Santa Ana officials are pushing closer to putting a ballot measure in front of voters next year in November asking them if they want to affirm the city’s rent control law – the first of its kind in Orange County.
The measure could come alongside another ballot initiative supported by the city council majority that would allow undocumented residents to cast votes in mayoral and council elections.
Santa Ana has led the charge on rent control as residents across OC rally for their own cities to address skyrocketing rents.
On Tuesday, a majority of Santa Ana City Council members expressed support for putting an ordinance on the 2024 November ballot affirming the city’s rent control and just cause eviction law at the request of Councilwoman Thai Viet Phan.
Councilman Phil Bacerra, who opposed the law, questioned the urgency of putting such a measure on the ballot well ahead of the 2024 election instead of waiting for the mayor to convene an ad hoc committee to discuss city charter amendments in the spring.
“Not sure why we’re jumping the gun so early,” he said. “Councilmember Phan, is there a reason why you want this particular ballot measure to be brought back to the council so quickly rather than put it in with the rest of the potential ballot measures?”
“Because it’s important,” Phan responded.
Councilman David Penaloza said while he does not support the rent control law, people should get to vote on it. He and Mayor Valerie Amezcua also voiced support for convening an ad hoc committee to discuss various potential ballot measures.
Some officials last month expressed interest in potentially having voters decide on requiring a supermajority council vote to alter the rent control law.
Currently, only four votes are needed to amend the ordinance but Phan brought up the idea in August to require five out of seven city council members to alter the city’s rent control law that also limits a landlord’s ability to evict a tenant.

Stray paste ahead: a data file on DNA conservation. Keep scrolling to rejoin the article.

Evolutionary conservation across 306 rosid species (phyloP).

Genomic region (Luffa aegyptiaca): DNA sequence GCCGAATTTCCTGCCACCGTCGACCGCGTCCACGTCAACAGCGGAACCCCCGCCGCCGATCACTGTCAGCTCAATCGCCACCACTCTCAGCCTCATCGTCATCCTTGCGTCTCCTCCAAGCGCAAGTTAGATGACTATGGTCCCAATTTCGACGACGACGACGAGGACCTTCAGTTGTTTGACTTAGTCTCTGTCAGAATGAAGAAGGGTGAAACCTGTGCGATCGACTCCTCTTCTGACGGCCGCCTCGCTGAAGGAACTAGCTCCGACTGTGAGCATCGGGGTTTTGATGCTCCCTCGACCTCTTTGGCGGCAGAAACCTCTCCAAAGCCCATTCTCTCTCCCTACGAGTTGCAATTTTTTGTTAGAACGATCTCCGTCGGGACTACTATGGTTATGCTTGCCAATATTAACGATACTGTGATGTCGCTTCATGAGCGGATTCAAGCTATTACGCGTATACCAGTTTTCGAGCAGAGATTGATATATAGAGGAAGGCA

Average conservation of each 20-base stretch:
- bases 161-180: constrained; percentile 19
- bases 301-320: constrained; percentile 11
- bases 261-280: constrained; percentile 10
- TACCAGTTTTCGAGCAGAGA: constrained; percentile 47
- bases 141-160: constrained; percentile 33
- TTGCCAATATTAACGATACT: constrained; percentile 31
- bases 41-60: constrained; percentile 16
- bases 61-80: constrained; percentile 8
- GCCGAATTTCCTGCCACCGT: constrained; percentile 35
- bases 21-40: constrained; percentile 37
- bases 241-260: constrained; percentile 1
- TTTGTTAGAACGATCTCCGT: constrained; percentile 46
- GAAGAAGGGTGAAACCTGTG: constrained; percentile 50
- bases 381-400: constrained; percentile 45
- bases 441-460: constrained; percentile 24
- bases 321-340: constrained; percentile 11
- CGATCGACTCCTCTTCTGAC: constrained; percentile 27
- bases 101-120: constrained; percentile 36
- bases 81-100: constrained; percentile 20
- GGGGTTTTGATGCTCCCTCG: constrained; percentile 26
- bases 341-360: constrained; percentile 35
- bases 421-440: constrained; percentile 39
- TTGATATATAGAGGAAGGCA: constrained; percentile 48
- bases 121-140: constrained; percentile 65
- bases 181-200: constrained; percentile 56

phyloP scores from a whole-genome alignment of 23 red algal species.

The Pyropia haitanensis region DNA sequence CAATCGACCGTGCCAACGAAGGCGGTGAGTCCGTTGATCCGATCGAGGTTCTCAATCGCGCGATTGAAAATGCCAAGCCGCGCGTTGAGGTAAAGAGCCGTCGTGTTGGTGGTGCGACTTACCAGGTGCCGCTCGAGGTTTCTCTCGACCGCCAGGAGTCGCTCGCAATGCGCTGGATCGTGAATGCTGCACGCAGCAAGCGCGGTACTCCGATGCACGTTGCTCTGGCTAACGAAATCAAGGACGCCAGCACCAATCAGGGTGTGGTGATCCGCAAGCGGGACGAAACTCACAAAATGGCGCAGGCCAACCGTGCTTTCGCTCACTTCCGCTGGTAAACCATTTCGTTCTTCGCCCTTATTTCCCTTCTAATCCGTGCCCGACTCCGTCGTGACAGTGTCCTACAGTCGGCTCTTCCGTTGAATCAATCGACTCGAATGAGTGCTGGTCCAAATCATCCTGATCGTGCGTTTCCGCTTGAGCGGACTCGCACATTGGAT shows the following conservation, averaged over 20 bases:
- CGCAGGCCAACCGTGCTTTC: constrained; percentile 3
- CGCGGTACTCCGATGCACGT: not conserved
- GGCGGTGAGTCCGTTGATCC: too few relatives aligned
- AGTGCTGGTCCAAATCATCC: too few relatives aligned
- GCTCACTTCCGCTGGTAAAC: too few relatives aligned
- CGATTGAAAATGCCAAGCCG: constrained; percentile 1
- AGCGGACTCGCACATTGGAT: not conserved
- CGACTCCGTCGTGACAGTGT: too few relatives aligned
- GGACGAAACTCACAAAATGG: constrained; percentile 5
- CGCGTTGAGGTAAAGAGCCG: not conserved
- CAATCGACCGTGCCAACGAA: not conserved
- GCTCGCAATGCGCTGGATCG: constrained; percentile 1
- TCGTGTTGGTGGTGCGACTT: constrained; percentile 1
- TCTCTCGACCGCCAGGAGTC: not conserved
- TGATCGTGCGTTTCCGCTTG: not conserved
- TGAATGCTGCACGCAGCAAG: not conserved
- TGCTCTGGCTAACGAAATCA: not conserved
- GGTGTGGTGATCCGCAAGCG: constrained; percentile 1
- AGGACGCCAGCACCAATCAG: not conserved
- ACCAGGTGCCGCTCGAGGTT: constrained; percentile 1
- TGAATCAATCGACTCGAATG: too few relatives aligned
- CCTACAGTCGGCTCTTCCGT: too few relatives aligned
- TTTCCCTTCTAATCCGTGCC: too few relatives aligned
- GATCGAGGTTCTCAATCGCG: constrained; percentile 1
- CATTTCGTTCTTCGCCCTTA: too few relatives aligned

Santa Ana became the first and only city in Orange County in 2021 to approve a rent control ordinance after years of support from residents and opposition from landlords and industry groups.
Earlier this year, the Apartment Association of Orange County filed a lawsuit against the city calling the law “unconstitutional” and biased against property owners in Santa Ana.
Chip Ahlswede, a Vice President with the Apartment Association, said in a phone interview before Tuesday’s meeting that the proposed ballot measure was a “head scratcher.”
Ahlswede also criticized the city’s roll out of their registry of rental units in the city and said it requires more personal information than other rental registries across the state.
“I don’t understand why they’re going down that policy road, ” he said. “As we’ve tried to talk to them about all these issues, they’ve flat out ignored us at every step.”
The city rolled out their rental registry on Aug. 15.
In Santa Ana, the median gross rent is $1,726 and the median household income is $77,283, according to census data.
In Orange County, a single person making less than $80,400 qualifies for low income housing, according to limits from the state Housing and Community Development Department.
The maximum allowable rent increase in Santa Ana between Sept. 1, 2023 – Aug. 31, 2024, is 2.54%, according to the city website.
Meanwhile, calls for rent control and greater renter protections in OC grow louder amid rising housing costs across the Golden State.
In June, Buena Park officials adopted an ordinance prohibiting landlords from evicting tenants for renovations without first obtaining the necessary permits from the city despite pushback from state and local apartment associations.
Residents and members of Ahri – a Buena Park community group – this year have also pushed the city to follow Santa Ana and implement their own rent control ordinance.
Those calls also echoed in Costa Mesa earlier this year when a handful of promotoras – trained community health workers – called in Spanish for rent control at a public meeting.
And on the Coast, seniors living on fixed incomes in mobile home parks in Huntington Beach have routinely shown up to city council meetings calling in recent years for officials to implement a rent control specific to mobile home parks in Surf City.
Huntington Beach is also caught up in legal battles with officials in Sacramento over state mandated housing goals that forces Surf City to zone for thousands of new affordable homes as pressure to address California’s housing affordability crisis increases.
Ahlswede said he wouldn’t be surprised if other OC cities took up debates on rent control.
“The more they discuss it and take a look at what their real impacts of the policy are,they realize it’s not the right strategy for them and I’m sure that they will walk away from it as well,” he said.
“Rent control is not the answer.”
Hosam Elattar is a Voice of OC reporter and corps member with Report for America, a GroundTruth initiative. Contact him at email@example.com or on Twitter @ElattarHosam.
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